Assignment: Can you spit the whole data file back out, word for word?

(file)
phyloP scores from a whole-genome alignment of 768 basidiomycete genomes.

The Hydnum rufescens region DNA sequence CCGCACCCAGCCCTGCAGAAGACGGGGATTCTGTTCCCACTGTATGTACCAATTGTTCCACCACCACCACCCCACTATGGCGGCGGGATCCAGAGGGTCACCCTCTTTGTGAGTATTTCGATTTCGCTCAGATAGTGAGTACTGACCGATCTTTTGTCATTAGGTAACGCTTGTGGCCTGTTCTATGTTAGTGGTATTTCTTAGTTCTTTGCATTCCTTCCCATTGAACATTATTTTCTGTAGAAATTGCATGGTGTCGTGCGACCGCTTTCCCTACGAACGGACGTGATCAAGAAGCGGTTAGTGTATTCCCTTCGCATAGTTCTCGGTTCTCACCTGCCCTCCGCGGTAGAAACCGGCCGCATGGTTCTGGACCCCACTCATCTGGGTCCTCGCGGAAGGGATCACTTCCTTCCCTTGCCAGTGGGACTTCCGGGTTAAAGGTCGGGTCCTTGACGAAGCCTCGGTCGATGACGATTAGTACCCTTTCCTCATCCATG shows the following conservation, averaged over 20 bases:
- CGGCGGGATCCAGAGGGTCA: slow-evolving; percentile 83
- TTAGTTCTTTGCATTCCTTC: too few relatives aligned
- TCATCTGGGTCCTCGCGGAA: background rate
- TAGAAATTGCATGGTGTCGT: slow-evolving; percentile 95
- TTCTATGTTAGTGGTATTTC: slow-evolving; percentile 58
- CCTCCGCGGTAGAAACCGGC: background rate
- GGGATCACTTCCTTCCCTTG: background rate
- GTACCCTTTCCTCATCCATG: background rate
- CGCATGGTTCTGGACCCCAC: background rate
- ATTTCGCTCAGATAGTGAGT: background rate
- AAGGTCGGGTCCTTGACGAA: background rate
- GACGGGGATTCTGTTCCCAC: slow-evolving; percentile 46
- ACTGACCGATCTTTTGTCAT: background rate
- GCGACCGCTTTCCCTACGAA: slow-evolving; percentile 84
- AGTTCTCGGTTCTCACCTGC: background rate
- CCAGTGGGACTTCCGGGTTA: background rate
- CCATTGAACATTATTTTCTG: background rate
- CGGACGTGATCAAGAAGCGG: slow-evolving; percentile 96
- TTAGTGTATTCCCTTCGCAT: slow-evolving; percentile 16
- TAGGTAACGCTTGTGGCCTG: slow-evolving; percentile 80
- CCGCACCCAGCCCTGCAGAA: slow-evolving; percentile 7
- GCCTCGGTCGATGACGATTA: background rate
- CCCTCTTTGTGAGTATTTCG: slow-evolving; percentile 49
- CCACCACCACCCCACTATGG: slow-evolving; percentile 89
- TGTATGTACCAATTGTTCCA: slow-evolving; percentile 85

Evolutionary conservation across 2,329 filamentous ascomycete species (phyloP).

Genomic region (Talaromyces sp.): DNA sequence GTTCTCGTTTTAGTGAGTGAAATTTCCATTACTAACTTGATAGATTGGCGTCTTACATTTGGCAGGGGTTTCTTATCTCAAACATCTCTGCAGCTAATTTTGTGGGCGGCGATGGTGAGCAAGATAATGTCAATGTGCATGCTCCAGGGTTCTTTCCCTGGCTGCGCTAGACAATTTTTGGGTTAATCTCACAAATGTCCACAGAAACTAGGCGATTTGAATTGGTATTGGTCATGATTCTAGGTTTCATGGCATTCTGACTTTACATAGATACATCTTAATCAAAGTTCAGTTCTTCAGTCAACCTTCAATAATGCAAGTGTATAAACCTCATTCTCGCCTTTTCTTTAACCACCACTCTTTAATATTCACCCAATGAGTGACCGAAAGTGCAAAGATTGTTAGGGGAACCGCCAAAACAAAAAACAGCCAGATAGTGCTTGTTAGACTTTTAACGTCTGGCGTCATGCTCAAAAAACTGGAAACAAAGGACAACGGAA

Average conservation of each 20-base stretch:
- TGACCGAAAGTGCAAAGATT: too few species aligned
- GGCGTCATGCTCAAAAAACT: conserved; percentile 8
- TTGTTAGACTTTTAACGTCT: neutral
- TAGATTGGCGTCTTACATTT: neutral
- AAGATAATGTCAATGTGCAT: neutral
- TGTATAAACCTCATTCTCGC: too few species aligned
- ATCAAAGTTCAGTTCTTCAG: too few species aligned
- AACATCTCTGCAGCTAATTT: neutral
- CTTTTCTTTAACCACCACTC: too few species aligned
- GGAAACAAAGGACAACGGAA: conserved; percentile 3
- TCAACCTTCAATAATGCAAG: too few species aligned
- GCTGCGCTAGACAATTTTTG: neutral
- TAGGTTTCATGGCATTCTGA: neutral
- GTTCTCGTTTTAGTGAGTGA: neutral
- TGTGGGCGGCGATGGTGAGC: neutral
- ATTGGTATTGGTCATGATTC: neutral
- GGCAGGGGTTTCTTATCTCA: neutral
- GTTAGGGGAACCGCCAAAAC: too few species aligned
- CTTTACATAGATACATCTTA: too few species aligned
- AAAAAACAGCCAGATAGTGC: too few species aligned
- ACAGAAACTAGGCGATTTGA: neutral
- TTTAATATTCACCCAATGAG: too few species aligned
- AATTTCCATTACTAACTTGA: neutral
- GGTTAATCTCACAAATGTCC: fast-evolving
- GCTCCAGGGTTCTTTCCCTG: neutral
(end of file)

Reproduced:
phyloP scores from a whole-genome alignment of 768 basidiomycete genomes.

The Hydnum rufescens region DNA sequence CCGCACCCAGCCCTGCAGAAGACGGGGATTCTGTTCCCACTGTATGTACCAATTGTTCCACCACCACCACCCCACTATGGCGGCGGGATCCAGAGGGTCACCCTCTTTGTGAGTATTTCGATTTCGCTCAGATAGTGAGTACTGACCGATCTTTTGTCATTAGGTAACGCTTGTGGCCTGTTCTATGTTAGTGGTATTTCTTAGTTCTTTGCATTCCTTCCCATTGAACATTATTTTCTGTAGAAATTGCATGGTGTCGTGCGACCGCTTTCCCTACGAACGGACGTGATCAAGAAGCGGTTAGTGTATTCCCTTCGCATAGTTCTCGGTTCTCACCTGCCCTCCGCGGTAGAAACCGGCCGCATGGTTCTGGACCCCACTCATCTGGGTCCTCGCGGAAGGGATCACTTCCTTCCCTTGCCAGTGGGACTTCCGGGTTAAAGGTCGGGTCCTTGACGAAGCCTCGGTCGATGACGATTAGTACCCTTTCCTCATCCATG shows the following conservation, averaged over 20 bases:
- CGGCGGGATCCAGAGGGTCA: slow-evolving; percentile 83
- TTAGTTCTTTGCATTCCTTC: too few relatives aligned
- TCATCTGGGTCCTCGCGGAA: background rate
- TAGAAATTGCATGGTGTCGT: slow-evolving; percentile 95
- TTCTATGTTAGTGGTATTTC: slow-evolving; percentile 58
- CCTCCGCGGTAGAAACCGGC: background rate
- GGGATCACTTCCTTCCCTTG: background rate
- GTACCCTTTCCTCATCCATG: background rate
- CGCATGGTTCTGGACCCCAC: background rate
- ATTTCGCTCAGATAGTGAGT: background rate
- AAGGTCGGGTCCTTGACGAA: background rate
- GACGGGGATTCTGTTCCCAC: slow-evolving; percentile 46
- ACTGACCGATCTTTTGTCAT: background rate
- GCGACCGCTTTCCCTACGAA: slow-evolving; percentile 84
- AGTTCTCGGTTCTCACCTGC: background rate
- CCAGTGGGACTTCCGGGTTA: background rate
- CCATTGAACATTATTTTCTG: background rate
- CGGACGTGATCAAGAAGCGG: slow-evolving; percentile 96
- TTAGTGTATTCCCTTCGCAT: slow-evolving; percentile 16
- TAGGTAACGCTTGTGGCCTG: slow-evolving; percentile 80
- CCGCACCCAGCCCTGCAGAA: slow-evolving; percentile 7
- GCCTCGGTCGATGACGATTA: background rate
- CCCTCTTTGTGAGTATTTCG: slow-evolving; percentile 49
- CCACCACCACCCCACTATGG: slow-evolving; percentile 89
- TGTATGTACCAATTGTTCCA: slow-evolving; percentile 85

Evolutionary conservation across 2,329 filamentous ascomycete species (phyloP).

Genomic region (Talaromyces sp.): DNA sequence GTTCTCGTTTTAGTGAGTGAAATTTCCATTACTAACTTGATAGATTGGCGTCTTACATTTGGCAGGGGTTTCTTATCTCAAACATCTCTGCAGCTAATTTTGTGGGCGGCGATGGTGAGCAAGATAATGTCAATGTGCATGCTCCAGGGTTCTTTCCCTGGCTGCGCTAGACAATTTTTGGGTTAATCTCACAAATGTCCACAGAAACTAGGCGATTTGAATTGGTATTGGTCATGATTCTAGGTTTCATGGCATTCTGACTTTACATAGATACATCTTAATCAAAGTTCAGTTCTTCAGTCAACCTTCAATAATGCAAGTGTATAAACCTCATTCTCGCCTTTTCTTTAACCACCACTCTTTAATATTCACCCAATGAGTGACCGAAAGTGCAAAGATTGTTAGGGGAACCGCCAAAACAAAAAACAGCCAGATAGTGCTTGTTAGACTTTTAACGTCTGGCGTCATGCTCAAAAAACTGGAAACAAAGGACAACGGAA

Average conservation of each 20-base stretch:
- TGACCGAAAGTGCAAAGATT: too few species aligned
- GGCGTCATGCTCAAAAAACT: conserved; percentile 8
- TTGTTAGACTTTTAACGTCT: neutral
- TAGATTGGCGTCTTACATTT: neutral
- AAGATAATGTCAATGTGCAT: neutral
- TGTATAAACCTCATTCTCGC: too few species aligned
- ATCAAAGTTCAGTTCTTCAG: too few species aligned
- AACATCTCTGCAGCTAATTT: neutral
- CTTTTCTTTAACCACCACTC: too few species aligned
- GGAAACAAAGGACAACGGAA: conserved; percentile 3
- TCAACCTTCAATAATGCAAG: too few species aligned
- GCTGCGCTAGACAATTTTTG: neutral
- TAGGTTTCATGGCATTCTGA: neutral
- GTTCTCGTTTTAGTGAGTGA: neutral
- TGTGGGCGGCGATGGTGAGC: neutral
- ATTGGTATTGGTCATGATTC: neutral
- GGCAGGGGTTTCTTATCTCA: neutral
- GTTAGGGGAACCGCCAAAAC: too few species aligned
- CTTTACATAGATACATCTTA: too few species aligned
- AAAAAACAGCCAGATAGTGC: too few species aligned
- ACAGAAACTAGGCGATTTGA: neutral
- TTTAATATTCACCCAATGAG: too few species aligned
- AATTTCCATTACTAACTTGA: neutral
- GGTTAATCTCACAAATGTCC: fast-evolving
- GCTCCAGGGTTCTTTCCCTG: neutral